Motorcycle Sidecar Passenger Rules
What Are California’s Rules on Riding in a Motorcycle Sidecar?
Typically, sidecars are one-wheeled passenger seats that are attached to either a motorcycle, scooter, or bike. Motorcycle sidecars have fallen in and out of popularity since the early 1900s. Most of these one-wheeled fixtures can be added to a vehicle and are sometimes called a combination, outfit, rig, or hack.
Due to the fact that the accessory fluctuates in demand, the laws differ per state. Before purchasing a sidecar, it is important to know about the legality in your state and the liability you may incur in case of an accident. West Coast Trial Lawyers practices California motorcycle laws and can always advise you in case of a motorcycle accident.
If you were involved in a motorcycle accident and would like to pursue legal actions against the party at-fault for damages, our experienced California motorcycle accident attorneys will assess your case to determine necessary courses of action in order to get you the compensation you deserve.
California Class C Driver’s License
The type of vehicle you drive may require a speciality license. For those who are interested in operating a two-wheeled vehicle, there are 3 types of licenses you can obtain. This includes:
- Class M1. You are permitted to use any two-wheel motorcycle, motor-driven cycle, or motorized scooter.
- Class M2. You are allowed to ride any motorized bicycle, moped, or motorized scooter.
- Class C License. You may use a motorcycle with a sidecar attached, three-wheel motorcycle, or motorized scooter.
For requirements, it varies depending on the motorist’s age.
- Minors who are between 15 ½ to 17 ½ years old are required to submit a DL 389 and bring proof that they have completed their driver education and driver training. They could also show their Class C driver’s license and pass the driver knowledge and motorcycle driver knowledge test.
- Those who are between 18 to 20 years old are required to submit a DL 389, as well. They do not have to complete driver education and driver training. However, they must pass the driver knowledge test and the motorcycle driver knowledge test.
- Motorcycle applicants who are 21 and under must complete the California Motorcyclist Safety Program (CMSP) training course prior to obtaining a motorcycle instruction permit.
- It is not mandatory for rider’s who are 21 and older to enroll themselves in the CMSP training course, however, it is encouraged for them to partake in it.
For a Class C non-commercial license, you will be allowed to operate these following vehicles:
- Motorized scooters.
- A 2-axle vehicle with a gross vehicle weight rating of 26,000 pounds.
- 3-axle vehicle weighing 6,000 pounds or less.
- A housecar 40 feet or less.
In order to obtain a Class C non-commercial driver’s license, California law requires the following:
- You must be 18 years old or older to become a professional driver.
- You must also obtain a commercial driver’s license to drive a truck or to become a bus driver.
- In order to transport materials across the state lines, you must be at least 21 years old.
Riding With a Sidecar
Driving a motorcycle with a sidecar is a lot different than driving without one mainly because it changes the effect of leaning. Bikes with sidecars are generally safe because they add more balance to the cycle, so long as the vehicle is made to do so. Motorcycles with sidecars tend to drive in straight lines while vehicles without one tend to have more flexibility.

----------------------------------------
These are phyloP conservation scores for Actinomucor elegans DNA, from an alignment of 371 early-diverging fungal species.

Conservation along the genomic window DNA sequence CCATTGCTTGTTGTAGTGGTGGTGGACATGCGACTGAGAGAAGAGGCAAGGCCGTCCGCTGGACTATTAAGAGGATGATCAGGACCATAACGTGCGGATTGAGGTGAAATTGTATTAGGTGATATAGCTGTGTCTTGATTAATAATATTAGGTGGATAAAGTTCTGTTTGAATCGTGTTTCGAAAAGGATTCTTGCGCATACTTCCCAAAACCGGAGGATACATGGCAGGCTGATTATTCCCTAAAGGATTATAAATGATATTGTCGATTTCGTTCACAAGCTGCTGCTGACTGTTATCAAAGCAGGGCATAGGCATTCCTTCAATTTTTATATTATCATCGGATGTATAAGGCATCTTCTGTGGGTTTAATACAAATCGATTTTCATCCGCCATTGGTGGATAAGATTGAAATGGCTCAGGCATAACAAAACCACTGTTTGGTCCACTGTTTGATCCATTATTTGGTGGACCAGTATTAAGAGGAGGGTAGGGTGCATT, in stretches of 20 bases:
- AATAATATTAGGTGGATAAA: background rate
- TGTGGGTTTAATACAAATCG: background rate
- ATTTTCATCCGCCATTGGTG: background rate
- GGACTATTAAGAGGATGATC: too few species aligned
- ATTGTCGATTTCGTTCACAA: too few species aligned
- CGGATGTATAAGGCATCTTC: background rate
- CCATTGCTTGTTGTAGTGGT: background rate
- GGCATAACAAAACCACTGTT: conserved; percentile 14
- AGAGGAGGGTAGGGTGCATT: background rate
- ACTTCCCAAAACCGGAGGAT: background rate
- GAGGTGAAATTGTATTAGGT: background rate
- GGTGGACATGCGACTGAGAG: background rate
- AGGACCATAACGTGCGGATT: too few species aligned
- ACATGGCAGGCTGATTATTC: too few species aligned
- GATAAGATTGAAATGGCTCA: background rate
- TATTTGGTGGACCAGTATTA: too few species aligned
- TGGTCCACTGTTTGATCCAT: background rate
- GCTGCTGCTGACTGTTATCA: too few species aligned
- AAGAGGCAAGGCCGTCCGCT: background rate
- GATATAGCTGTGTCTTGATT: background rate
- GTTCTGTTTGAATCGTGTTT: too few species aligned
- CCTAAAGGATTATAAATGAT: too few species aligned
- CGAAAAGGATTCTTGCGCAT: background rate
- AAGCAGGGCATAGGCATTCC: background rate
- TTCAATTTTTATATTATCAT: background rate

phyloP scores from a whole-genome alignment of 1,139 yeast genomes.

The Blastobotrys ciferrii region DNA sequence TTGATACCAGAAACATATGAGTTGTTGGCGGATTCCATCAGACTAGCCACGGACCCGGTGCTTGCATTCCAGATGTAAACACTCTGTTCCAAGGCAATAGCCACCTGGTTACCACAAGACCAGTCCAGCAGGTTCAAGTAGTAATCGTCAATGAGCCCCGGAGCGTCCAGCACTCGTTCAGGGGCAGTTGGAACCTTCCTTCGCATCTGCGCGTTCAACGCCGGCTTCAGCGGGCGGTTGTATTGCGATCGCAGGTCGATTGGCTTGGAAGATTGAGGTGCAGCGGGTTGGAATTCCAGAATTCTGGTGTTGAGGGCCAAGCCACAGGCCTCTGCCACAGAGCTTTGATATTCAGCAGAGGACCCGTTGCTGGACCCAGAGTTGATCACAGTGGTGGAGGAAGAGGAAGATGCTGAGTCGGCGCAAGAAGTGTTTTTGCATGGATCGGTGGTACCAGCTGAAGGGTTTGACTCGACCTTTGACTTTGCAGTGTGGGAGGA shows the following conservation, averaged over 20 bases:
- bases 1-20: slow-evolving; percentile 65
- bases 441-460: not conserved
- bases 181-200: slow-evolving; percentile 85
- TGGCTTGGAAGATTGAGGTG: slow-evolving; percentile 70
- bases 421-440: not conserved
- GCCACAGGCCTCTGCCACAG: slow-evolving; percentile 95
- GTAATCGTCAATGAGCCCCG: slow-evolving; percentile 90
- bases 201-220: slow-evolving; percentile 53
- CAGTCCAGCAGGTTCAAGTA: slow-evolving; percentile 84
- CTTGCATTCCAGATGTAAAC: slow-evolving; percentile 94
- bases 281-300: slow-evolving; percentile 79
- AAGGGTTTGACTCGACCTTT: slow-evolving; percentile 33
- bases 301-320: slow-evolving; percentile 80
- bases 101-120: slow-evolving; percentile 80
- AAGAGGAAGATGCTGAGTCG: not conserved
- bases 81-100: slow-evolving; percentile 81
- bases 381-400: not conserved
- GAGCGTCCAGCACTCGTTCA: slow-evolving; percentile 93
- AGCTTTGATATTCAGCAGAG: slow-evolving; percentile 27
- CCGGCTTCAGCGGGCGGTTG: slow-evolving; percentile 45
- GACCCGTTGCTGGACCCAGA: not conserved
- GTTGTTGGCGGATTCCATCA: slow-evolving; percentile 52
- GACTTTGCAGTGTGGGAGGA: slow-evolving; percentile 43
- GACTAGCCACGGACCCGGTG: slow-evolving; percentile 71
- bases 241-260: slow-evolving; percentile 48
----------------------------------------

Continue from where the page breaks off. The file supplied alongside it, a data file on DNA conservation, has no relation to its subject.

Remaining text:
Driving with a sidecar takes a bit of practice as with certain turns and angles the compact attachment may rise off the floor. However, generally speaking, passengers enjoy sidecars because of the lower center of balance and unobstructed view. Each passenger should be aware that the sidecar may bounce up and down while on the road.
If you were injured as a result of someone else’s negligence, you may be entitled to compensation for your losses. This is often a complicated process that is simplified through the process of acquiring a motorcycle accident attorney.
Damages are a type of monetary award that is determined by a court of law to help compensate an aggrieved individual for any losses or injuries sustained as a result of someone’s negligence.
Economic damages are intended to compensate a plaintiff for losses that a dollar amount can readily be attached to. It is calculated by determining the amount of out-of-pocket losses an aggrieved individual has or will expect to incur as a result of their injuries. A few examples of economic losses include:
- Loss of Earning Capacity
- Medical Bills
- Lost Wages
Non-economic damages are essentially intended to cover losses that are thought of as subjective and will not necessarily cover out-of-pocket losses. This may include compensation for:
- Emotional Distress
- Pain and Suffering
- Loss of Enjoyment of Life
The third type of damages a California court may award are known as punitive damages. Punitive damages are intended as punishment and are only awarded when a defendant’s behavior is especially harmful. It is relatively rare and, in fact, was only incorporated in 5 percent of all verdicts. Punitive damages are awarded at the court’s discretion and will vary depending on the specific circumstances of a case.
West Coast Trial Lawyers Is Here to Help
If you have sustained injuries as a result of a motorcycle accident, our skilled motorcycle accident attorneys at West Coast Trial Lawyers will help you get the compensation you deserve for the losses you have suffered, which include medical bills, property damage, lost wages, and pain and suffering.
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